Transfer Pricing for Two-Tier Supply Chains: A Case Study in the Industrial After-Sales Service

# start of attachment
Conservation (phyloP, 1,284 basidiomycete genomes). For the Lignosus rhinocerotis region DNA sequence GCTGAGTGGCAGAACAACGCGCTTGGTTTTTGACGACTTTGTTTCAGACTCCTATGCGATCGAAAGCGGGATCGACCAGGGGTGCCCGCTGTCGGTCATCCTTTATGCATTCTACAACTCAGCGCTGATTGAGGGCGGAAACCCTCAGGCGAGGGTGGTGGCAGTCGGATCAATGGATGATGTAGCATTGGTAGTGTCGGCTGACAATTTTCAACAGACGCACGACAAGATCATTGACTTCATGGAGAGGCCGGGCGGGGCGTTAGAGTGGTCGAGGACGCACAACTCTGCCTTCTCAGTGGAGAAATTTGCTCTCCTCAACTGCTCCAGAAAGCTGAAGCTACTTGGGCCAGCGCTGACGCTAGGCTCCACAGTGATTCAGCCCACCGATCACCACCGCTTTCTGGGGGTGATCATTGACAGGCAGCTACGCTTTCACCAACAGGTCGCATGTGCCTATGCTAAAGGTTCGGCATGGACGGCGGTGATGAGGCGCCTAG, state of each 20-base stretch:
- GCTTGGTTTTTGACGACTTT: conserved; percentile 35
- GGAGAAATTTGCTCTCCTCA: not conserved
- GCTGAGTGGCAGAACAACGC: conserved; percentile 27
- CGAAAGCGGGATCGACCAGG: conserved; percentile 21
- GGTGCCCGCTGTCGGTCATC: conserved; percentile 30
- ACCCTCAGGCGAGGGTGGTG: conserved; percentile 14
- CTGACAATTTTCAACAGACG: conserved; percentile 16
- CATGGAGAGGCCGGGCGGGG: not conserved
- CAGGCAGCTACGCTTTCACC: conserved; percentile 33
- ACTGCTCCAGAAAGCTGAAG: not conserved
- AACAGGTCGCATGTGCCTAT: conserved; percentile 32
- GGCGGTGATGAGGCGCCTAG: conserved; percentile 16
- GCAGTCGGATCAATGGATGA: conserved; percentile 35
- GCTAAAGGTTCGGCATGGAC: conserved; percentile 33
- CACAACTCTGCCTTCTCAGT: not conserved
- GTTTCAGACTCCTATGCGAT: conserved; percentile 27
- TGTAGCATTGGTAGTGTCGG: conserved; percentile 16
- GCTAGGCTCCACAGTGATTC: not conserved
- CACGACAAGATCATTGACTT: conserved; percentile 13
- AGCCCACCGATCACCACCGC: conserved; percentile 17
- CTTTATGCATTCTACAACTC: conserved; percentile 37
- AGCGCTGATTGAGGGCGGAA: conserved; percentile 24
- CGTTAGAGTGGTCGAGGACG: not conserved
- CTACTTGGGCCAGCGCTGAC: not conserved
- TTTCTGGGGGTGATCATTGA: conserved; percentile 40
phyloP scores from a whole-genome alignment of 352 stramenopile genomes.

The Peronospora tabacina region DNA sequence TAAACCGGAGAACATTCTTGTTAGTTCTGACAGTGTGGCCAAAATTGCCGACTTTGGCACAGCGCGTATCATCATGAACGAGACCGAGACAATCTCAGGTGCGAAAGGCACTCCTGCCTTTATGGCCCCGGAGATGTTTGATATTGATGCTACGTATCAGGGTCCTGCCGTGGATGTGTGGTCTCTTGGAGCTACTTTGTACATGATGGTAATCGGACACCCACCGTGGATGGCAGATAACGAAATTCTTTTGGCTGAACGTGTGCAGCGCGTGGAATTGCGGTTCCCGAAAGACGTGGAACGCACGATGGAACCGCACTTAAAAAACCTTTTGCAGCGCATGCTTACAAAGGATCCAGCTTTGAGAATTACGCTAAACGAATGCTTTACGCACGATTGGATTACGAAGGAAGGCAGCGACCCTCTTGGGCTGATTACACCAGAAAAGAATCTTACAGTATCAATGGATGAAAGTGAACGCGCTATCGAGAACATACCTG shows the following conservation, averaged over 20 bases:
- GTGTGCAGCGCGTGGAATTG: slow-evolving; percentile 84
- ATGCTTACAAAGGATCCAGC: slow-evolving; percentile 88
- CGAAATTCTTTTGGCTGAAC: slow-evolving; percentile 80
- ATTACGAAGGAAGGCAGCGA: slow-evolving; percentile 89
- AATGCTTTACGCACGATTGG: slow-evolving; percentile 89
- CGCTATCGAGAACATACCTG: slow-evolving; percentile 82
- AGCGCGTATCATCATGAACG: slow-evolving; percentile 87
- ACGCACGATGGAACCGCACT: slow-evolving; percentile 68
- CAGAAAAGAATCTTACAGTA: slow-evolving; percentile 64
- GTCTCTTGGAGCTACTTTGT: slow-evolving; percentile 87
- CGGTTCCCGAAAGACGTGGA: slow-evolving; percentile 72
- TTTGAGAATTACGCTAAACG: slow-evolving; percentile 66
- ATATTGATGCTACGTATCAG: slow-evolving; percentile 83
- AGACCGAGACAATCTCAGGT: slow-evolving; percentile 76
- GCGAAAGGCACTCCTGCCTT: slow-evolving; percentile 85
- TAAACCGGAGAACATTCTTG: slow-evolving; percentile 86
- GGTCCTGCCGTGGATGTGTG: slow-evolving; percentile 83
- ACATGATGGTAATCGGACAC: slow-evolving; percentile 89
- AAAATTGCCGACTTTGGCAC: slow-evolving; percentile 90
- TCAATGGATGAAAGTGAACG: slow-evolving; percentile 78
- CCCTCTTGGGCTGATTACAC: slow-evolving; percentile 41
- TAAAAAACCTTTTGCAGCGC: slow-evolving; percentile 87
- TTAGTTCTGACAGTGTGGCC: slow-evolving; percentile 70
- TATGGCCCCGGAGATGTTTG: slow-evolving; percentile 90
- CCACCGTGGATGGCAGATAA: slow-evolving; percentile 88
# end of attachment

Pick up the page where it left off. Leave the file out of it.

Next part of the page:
Given a global network of subsidiaries, the ideal centralization degree of physical and/or human assets, maintained for sale to local customers, often changes in the course of the underlying product life cycle from a rather centralized to a highly decentralized orientation. Treating related transfer prices as poor relations may lead to suboptimal business decisions and/or disputes with tax authorities. This paper contributes a bipartite transfer pricing policy for two-tier supply chains with high frequency of internal transactions and low asset specificity – whereas the tier 2 supplier is mandated to undertake investments to ensure supply readiness not only for own local customers, but also for customers of other subsidiaries (tier 1 suppliers). It considers that, over time, tier 1 suppliers can start to maintain assets on their own, takes into account reservation prices of final customers, may ensure compliance with the arm´s-length principle, and is fair and feasible. Empirical evidence is provided by a case study in the strategic after-sales service department of a multinational manufacturing company that pools service capacities temporarily in a few subsidiaries.